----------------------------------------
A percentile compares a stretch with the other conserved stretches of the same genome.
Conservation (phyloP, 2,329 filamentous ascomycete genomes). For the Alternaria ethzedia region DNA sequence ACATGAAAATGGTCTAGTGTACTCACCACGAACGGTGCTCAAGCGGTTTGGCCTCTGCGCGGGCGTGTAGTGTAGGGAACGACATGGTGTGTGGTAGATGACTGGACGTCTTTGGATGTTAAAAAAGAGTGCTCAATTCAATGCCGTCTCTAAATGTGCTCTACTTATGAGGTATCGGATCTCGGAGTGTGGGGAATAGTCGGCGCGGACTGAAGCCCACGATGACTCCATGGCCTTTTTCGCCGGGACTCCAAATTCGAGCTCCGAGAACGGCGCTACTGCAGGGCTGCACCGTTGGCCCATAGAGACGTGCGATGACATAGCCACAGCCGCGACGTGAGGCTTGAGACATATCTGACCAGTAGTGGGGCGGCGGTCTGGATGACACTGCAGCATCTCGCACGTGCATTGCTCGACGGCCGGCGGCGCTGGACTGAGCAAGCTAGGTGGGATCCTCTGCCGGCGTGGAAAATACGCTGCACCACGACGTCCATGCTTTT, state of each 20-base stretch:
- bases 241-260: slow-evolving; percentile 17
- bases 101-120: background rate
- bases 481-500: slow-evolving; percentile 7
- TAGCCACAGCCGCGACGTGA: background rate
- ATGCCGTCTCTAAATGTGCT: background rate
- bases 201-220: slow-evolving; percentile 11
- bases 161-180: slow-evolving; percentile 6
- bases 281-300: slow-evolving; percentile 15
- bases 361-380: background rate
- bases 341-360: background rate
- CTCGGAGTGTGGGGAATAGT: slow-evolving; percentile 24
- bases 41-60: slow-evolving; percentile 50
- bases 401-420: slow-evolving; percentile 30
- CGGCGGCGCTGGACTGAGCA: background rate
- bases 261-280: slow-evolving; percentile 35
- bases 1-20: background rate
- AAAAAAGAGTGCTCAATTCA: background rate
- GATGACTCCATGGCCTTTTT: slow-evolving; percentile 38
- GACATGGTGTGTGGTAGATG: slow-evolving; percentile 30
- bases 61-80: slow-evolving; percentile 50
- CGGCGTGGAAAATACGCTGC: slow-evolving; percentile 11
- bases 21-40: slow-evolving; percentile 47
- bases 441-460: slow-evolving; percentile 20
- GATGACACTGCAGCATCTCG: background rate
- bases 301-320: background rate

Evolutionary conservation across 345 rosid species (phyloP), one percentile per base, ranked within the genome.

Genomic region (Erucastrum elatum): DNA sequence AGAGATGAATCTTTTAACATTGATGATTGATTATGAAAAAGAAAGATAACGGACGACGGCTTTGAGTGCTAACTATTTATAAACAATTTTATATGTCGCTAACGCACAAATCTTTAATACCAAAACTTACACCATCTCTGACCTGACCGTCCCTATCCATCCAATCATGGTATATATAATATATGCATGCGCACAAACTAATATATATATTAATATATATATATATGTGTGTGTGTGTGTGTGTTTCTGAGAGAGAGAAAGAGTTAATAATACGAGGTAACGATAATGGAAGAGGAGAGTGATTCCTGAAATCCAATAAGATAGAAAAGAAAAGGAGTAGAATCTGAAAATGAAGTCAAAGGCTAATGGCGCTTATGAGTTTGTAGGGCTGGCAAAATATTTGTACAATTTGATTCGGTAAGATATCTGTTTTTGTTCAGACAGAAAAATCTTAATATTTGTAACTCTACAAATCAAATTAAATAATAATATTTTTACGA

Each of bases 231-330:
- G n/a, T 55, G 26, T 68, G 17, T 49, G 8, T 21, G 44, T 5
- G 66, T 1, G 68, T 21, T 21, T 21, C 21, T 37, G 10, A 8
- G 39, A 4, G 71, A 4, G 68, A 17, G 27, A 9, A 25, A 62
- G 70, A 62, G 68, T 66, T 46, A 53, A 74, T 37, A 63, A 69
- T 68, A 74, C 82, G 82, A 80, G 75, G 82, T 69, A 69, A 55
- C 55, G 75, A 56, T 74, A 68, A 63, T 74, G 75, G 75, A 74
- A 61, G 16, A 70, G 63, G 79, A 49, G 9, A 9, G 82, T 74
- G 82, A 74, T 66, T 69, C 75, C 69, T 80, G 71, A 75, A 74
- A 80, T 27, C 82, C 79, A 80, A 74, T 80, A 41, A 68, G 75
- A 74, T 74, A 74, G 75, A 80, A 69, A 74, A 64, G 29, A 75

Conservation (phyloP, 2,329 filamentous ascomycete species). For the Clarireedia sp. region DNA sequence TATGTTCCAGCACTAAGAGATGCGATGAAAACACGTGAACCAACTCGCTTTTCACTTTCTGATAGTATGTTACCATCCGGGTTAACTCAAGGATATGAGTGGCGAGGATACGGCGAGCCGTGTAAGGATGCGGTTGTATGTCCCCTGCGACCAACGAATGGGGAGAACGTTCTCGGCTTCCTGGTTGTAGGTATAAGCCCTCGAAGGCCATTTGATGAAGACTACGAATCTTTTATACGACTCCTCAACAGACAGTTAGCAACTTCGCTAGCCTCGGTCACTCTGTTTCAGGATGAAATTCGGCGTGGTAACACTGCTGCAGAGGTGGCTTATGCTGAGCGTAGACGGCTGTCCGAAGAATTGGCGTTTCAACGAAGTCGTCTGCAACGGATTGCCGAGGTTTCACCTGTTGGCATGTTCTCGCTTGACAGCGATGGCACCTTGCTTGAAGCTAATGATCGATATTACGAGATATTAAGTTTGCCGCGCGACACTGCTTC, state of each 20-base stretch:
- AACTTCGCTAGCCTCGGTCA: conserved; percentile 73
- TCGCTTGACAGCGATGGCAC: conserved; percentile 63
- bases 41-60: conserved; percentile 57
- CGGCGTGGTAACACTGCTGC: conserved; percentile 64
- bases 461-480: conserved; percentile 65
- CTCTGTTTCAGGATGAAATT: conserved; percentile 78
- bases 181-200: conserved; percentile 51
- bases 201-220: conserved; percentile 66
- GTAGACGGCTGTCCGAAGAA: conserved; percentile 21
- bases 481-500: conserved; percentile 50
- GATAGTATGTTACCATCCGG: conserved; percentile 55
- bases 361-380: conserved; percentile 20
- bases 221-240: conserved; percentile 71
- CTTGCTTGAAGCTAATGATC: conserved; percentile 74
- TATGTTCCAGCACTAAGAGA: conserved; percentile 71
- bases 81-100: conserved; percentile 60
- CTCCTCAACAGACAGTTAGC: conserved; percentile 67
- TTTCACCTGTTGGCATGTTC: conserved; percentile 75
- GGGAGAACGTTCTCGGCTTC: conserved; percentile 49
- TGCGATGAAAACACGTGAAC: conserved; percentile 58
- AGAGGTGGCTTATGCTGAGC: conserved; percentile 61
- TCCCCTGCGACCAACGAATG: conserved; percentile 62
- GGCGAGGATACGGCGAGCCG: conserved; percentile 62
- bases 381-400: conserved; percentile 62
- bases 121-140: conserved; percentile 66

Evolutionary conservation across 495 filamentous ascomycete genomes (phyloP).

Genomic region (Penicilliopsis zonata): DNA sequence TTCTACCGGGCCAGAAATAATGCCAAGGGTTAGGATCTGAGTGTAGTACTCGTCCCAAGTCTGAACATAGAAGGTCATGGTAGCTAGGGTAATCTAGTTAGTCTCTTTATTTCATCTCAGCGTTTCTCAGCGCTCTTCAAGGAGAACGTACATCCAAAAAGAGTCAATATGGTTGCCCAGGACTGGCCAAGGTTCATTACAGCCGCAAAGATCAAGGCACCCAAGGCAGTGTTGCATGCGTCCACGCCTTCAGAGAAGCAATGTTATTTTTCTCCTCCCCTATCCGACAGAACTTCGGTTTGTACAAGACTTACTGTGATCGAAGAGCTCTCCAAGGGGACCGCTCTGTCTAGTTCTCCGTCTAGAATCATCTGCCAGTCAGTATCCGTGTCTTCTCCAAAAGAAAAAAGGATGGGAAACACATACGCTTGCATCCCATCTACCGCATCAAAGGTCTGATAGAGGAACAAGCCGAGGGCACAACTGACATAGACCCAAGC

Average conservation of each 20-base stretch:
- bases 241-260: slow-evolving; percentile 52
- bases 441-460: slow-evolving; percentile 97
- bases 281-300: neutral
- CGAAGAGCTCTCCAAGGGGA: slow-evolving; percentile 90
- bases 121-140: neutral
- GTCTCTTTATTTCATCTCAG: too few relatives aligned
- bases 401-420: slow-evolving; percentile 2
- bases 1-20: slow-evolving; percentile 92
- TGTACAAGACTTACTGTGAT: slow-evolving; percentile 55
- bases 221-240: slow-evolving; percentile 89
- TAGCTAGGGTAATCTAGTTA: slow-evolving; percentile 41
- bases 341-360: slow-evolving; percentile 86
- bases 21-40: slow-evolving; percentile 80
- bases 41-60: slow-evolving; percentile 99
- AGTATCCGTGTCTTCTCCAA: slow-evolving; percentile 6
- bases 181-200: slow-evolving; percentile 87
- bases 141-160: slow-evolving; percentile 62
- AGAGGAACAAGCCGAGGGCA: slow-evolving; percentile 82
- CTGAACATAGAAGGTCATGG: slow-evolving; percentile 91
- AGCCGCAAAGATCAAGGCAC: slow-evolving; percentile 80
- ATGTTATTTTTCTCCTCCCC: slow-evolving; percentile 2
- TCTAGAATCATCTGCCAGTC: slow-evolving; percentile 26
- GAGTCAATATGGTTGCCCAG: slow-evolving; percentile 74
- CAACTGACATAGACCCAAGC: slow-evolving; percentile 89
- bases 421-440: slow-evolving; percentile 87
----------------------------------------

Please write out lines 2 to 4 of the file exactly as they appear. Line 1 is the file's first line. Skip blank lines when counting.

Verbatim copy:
Conservation (phyloP, 2,329 filamentous ascomycete genomes). For the Alternaria ethzedia region DNA sequence ACATGAAAATGGTCTAGTGTACTCACCACGAACGGTGCTCAAGCGGTTTGGCCTCTGCGCGGGCGTGTAGTGTAGGGAACGACATGGTGTGTGGTAGATGACTGGACGTCTTTGGATGTTAAAAAAGAGTGCTCAATTCAATGCCGTCTCTAAATGTGCTCTACTTATGAGGTATCGGATCTCGGAGTGTGGGGAATAGTCGGCGCGGACTGAAGCCCACGATGACTCCATGGCCTTTTTCGCCGGGACTCCAAATTCGAGCTCCGAGAACGGCGCTACTGCAGGGCTGCACCGTTGGCCCATAGAGACGTGCGATGACATAGCCACAGCCGCGACGTGAGGCTTGAGACATATCTGACCAGTAGTGGGGCGGCGGTCTGGATGACACTGCAGCATCTCGCACGTGCATTGCTCGACGGCCGGCGGCGCTGGACTGAGCAAGCTAGGTGGGATCCTCTGCCGGCGTGGAAAATACGCTGCACCACGACGTCCATGCTTTT, state of each 20-base stretch:
- bases 241-260: slow-evolving; percentile 17
- bases 101-120: background rate